Customer Experience, Mobile, Nokia Back in Smartphone Game with $8.8M Quarterly SalesNokia's play to stay in the smartphone game is paying off as buyers flock to its wide range of Windows Phone 8 devices packing great camera technology. 

With its upcoming acquisition by Microsoft, the $7.2  billion deal looks to be a good value with sales increasing by a million per quarter and some hot new models on the way. 

Lighting up the Numbers

While not quite in Apple's league, with the Cupertino company selling nine million iPhones over a weekend and nearly 34 million for its just announced quarter, Nokia is making rapid progress up the sales curve to cement its third place position and to quash any fears about it losing relevance in the marketplace. Smartphone sales rang in at 8.8 million globally with a 1.4 million rise in US sales, an improvement of almost a million on the previous quarter. 

With recent big improvements to the Windows Phone OS, the 1520 phablet offering more screen space and the upcoming Lumia 2520 Windows 8 tablet, Nokia now has a full range of devices to offer, with a differentiated experience from iOS and Android's quaint icon-based structure. As buyers start to return to the brand, the company will be delighted with its latest figures, with net sales of $7.79 billion and a $162 million profit. 

While many of those sales may be from the mid- to low-end of Nokia's range, anything that stabilizes and boosts the brand has to be good news, and reception of the high end models has also been largely positive. That'll be a major plus for Microsoft which is acquiring the phones and services side of the company, leaving the network division behind.

Bitter rival Google still doesn't seem to have figured out what to do with its Motorola acquisition, whereas Microsoft now has a healthy and forward-moving business to fold into the mix, linking key apps and services, from Skype to Office, with these and future model phones to tempt new users.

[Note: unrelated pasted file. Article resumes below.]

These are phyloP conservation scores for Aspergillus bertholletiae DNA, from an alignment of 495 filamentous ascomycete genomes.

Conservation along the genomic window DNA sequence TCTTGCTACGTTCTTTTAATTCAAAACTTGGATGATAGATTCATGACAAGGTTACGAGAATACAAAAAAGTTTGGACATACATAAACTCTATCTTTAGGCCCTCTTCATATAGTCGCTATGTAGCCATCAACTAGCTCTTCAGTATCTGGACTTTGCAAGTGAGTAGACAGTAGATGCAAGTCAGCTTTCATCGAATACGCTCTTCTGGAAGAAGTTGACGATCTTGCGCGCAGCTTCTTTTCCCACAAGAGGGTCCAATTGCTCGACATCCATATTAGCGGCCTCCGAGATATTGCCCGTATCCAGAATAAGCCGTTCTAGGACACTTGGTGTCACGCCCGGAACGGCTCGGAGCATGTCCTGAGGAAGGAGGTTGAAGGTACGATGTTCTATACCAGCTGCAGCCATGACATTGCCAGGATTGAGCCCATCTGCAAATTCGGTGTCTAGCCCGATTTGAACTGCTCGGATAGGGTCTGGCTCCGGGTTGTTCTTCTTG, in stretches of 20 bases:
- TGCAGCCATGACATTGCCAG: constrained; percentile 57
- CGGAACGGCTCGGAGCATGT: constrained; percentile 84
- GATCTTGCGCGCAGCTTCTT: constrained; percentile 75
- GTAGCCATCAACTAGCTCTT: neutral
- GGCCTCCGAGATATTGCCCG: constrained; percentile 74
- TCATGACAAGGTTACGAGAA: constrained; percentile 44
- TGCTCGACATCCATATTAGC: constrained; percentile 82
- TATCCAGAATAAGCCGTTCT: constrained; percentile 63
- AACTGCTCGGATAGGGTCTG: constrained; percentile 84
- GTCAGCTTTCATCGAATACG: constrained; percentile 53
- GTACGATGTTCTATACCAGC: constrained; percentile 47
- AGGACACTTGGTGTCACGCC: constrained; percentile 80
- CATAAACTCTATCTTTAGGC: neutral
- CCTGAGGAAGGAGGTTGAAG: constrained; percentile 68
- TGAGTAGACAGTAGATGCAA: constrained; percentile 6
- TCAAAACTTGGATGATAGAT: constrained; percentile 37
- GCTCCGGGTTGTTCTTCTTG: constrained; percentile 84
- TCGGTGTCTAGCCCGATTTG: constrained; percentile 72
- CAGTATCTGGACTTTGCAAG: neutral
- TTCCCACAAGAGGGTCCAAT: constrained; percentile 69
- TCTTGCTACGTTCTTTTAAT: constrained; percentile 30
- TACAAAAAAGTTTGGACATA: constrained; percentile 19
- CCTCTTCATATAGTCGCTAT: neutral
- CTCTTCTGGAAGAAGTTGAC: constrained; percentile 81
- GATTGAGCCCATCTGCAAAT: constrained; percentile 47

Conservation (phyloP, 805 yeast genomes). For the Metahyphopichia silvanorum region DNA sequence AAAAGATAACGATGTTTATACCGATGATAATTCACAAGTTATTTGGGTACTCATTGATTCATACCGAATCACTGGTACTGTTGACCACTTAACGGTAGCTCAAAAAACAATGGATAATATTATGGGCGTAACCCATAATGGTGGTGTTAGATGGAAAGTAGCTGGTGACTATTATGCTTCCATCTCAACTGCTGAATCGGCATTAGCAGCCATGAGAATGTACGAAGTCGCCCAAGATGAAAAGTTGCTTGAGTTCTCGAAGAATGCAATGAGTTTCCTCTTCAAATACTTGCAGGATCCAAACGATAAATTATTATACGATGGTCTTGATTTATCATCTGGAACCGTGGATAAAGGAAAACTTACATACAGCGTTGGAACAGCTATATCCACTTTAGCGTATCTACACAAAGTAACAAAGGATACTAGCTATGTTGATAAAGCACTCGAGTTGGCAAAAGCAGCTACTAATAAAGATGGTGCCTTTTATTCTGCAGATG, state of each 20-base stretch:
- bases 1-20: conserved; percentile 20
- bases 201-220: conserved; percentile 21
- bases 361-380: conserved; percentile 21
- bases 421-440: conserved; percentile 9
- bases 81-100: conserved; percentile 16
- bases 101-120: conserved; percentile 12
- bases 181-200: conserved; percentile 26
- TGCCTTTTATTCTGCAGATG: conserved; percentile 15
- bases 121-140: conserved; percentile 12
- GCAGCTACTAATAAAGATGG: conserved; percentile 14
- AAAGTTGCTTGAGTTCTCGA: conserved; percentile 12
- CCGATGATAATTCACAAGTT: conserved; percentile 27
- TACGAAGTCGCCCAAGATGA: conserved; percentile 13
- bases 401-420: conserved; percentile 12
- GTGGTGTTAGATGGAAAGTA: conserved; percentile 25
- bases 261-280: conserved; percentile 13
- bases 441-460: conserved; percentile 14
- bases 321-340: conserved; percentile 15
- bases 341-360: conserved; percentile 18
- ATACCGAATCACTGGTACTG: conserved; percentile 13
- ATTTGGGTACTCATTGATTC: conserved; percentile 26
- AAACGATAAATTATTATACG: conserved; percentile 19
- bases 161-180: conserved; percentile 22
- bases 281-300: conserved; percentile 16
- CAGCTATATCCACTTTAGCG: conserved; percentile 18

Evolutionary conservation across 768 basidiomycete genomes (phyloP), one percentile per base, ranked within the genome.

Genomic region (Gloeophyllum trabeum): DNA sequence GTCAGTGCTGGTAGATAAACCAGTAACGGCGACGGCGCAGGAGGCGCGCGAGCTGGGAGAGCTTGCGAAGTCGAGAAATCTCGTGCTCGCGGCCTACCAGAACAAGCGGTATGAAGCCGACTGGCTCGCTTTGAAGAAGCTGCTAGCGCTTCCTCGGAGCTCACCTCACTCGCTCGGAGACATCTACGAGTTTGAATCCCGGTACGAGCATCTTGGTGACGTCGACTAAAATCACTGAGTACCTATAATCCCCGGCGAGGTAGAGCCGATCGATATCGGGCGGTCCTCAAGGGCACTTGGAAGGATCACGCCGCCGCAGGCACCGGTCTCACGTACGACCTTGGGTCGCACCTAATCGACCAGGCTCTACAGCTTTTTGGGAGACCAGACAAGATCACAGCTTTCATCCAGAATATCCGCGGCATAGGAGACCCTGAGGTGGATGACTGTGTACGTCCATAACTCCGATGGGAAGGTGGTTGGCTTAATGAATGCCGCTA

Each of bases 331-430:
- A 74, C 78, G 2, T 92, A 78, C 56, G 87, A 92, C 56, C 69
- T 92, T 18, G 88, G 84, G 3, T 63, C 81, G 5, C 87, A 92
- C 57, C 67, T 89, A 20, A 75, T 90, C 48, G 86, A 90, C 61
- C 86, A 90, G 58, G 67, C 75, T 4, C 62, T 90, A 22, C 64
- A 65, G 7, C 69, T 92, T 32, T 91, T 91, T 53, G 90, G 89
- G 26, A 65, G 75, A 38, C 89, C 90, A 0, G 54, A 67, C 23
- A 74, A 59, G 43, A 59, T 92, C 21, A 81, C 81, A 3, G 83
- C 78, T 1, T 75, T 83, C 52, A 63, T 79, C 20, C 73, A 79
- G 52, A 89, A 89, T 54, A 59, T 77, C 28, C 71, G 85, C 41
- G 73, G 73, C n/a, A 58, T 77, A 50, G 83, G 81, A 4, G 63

The Lumia Future

Under Microsoft ownership, Nokia will have the potential for massive enterprise penetration with its devices and Windows Phone's support for Office and SharePoint apps. Even when Microsoft finally brings Office to iOS, the lead experience will always likely be on Windows Phone devices. 

The new sales impetus will likely get those lagging on app development for Windows Phone to get with the program. One of the sticking points for adoption remains the lack of a few key apps with the likes of Instagram only recently appearing on the format and Flipboard just announced. Still, users are waiting for several others, there's no official Runkeeper app for health enthusiasts for example.

If the positive growth continues under Microsoft's stewardship, then the combined company can further bolster and fine tune the range in and around Surface tablets or the imminent Xbox One console. That could build brand appeal with a new generation of users, and while Apple and Microsoft bicker on their blogs, it is the consumers who will decide which company will be the mobile leader.